OSHA has issued policies and procedures for applying a new process for resolving whistleblower dispute according to an announcement on its website. The process is part of an early resolution process that is part of a regional Alternative Dispute Resolution (ADR) program.

The program gives whistleblower parties the change to negotiate a settlement with the assistance of a neutral, confidential OSHA rep with expertise in whistleblower investigations. The ADR Act requires that each federal agency "adopt a policy that addresses the use of alternative means of dispute resolution and case management."

"OSHA receives several thousand whistleblower complaints for investigation each year," Assistant Secretary of Labor for Occupational Safety and Health Dr. David Michaels said in a statement. "The Alternative Dispute Resolution process can be a valuable alternative to the expensive and time consuming process of an investigation and litigation. It will provide whistleblower complainants and respondents the option of exploring voluntary resolution of their disputes outside of the traditional investigative process."

Read entire - https://www.osha.gov/pls/oshaweb/owadisp.show_document?p_table=NEWS_RELEASES&p_id=28596

Tagged in: OSHA whistlerblower

The final deadline by which OSHA expects U.S. employers to fully comply with its 2012 final rule revising the Hazard Communication Standard is less than eight months away – and the clock is ticking.

By June 1, 2016, employers should have their workplace labeling procedures in place and their employees trained on what the agency has termed the "right to understand" standard, differentiating it from the previous "right to know" regulation.

A May 2015 memorandum to OSHA regional administrators from the Director of OSHA's Directorate of Enforcement Programs, Thomas Galassi, was issued three days before the most recent deadline, June 1, 2015 for manufacturers to be producing safety data sheets and labels in format that complies with the Globally Harmonized System (GHS). In that document, Galassi indicated many chemical suppliers would likely miss that June 1 deadline, referring to a memorandum in February that said OSHA inspectors should take into account good-faith efforts by chemical manufacturers, importers, and distributors trying to comply with the revised standard but having not received classification and safety data sheet information from suppliers upstream.

"Since issuing the guidance on February 9, 2015, OSHA has received an overwhelming number of additional questions and requests for further clarification on behalf of manufacturers, importers, and distributors. Many of the questions relate to the use of HCS 1994-compliant labels on containers packaged for shipment (i.e., existing stock)," the memo stated.

According to the revised standard, manufacturers and importers must classify the hazards of chemicals they produce or import, and distributors must transmit the required information to employers. Employers, in turn, must provide information to their employees about any hazardous chemicals to which they are exposed, using a hazard communication program, labels and other forms of warning, safety data sheets, and information and training.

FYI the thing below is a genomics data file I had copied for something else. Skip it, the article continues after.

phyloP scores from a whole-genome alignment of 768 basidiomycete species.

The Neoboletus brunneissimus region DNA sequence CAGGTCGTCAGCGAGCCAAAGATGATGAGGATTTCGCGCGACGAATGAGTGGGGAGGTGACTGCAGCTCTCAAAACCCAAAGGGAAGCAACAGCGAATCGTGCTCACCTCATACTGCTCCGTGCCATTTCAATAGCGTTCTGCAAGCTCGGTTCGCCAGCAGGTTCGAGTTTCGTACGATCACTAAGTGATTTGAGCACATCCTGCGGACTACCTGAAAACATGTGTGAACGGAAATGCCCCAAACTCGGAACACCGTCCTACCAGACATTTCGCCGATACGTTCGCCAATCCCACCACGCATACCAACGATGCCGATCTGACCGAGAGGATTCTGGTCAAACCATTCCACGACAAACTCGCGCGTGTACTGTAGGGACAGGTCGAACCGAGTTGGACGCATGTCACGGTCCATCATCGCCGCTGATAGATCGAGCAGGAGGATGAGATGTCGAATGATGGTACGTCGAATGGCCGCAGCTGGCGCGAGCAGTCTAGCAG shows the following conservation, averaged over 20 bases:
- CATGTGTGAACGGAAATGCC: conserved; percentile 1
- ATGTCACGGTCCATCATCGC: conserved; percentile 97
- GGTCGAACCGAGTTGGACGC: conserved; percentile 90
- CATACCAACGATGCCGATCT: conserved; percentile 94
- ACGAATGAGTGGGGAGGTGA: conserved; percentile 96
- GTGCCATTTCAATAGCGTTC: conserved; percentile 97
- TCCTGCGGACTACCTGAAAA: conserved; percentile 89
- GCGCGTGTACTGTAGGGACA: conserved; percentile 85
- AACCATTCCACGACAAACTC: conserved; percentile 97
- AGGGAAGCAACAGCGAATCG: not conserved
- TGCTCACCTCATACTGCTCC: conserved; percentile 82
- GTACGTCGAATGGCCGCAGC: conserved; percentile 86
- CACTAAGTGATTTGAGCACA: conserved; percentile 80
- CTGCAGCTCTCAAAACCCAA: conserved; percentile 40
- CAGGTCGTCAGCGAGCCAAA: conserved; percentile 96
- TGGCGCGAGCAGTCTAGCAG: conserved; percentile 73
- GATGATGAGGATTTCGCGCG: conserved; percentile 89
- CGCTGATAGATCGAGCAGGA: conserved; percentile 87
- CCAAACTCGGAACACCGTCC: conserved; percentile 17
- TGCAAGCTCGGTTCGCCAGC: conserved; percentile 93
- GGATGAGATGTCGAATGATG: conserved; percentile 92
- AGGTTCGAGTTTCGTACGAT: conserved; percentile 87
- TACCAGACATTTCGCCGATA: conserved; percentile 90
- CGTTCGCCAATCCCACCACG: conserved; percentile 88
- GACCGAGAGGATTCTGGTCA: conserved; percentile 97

The revised standard allows distributors to continue shipping chemicals with labels that meet the old standard, though only until Dec. 1 of this year.

According to the final rule, employers are to ensure that each container of a hazardous chemical is labeled with a product identifier, signal word, hazard statement(s), pictogram(s) and precautionary statement(s). However, that does not apply to portable containers into which hazardous chemicals are being transferred from labeled containers and that are intended only for immediate use by the employee conducting the transfer.

In addition, the final rule states that employers "may use signs, placards, process sheets, batch tickets, operating procedures, or other such written materials in lieu of affixing labels to individual stationary process containers, as long as the alternative method identifies the containers to which it is applicable and conveys the information required . . . to be on a label."

Fortunately, OSHA has provided a great deal of information about the new standard on its website (https://www.osha.gov/dep/enforcement/hcs_guide_052015.html); examples include a "Steps to an Effective Hazard Communication Program for Employers That Use Hazardous Chemicals" fact sheet, a side-by-side comparison of the previous and new standards and the memos issued by Galassi.

The National Institute for Occupational Safety and Health (NIOSH) recently extended the transition period for the respirator certification standard by means of a new final rule. The standards initially established in the 2012 final rule were originally designed to take effect over a three-year transition period, during which manufacturers were allowed to continue to manufacture, label, and sell respirators certified to the prior standards. The new rule allows NIOSH to extend the concluding date until one year after the agency approves a Closed-Circuit Escape Respirator (CCER) model.

Read entire article - https://www.aiha.org/publications-and-resources/TheSynergist/Industry%20News/Pages/NIOSH-Extends-Transition-Period-for-Respirator-Certification-Standard.aspx

Tagged in: NIOSH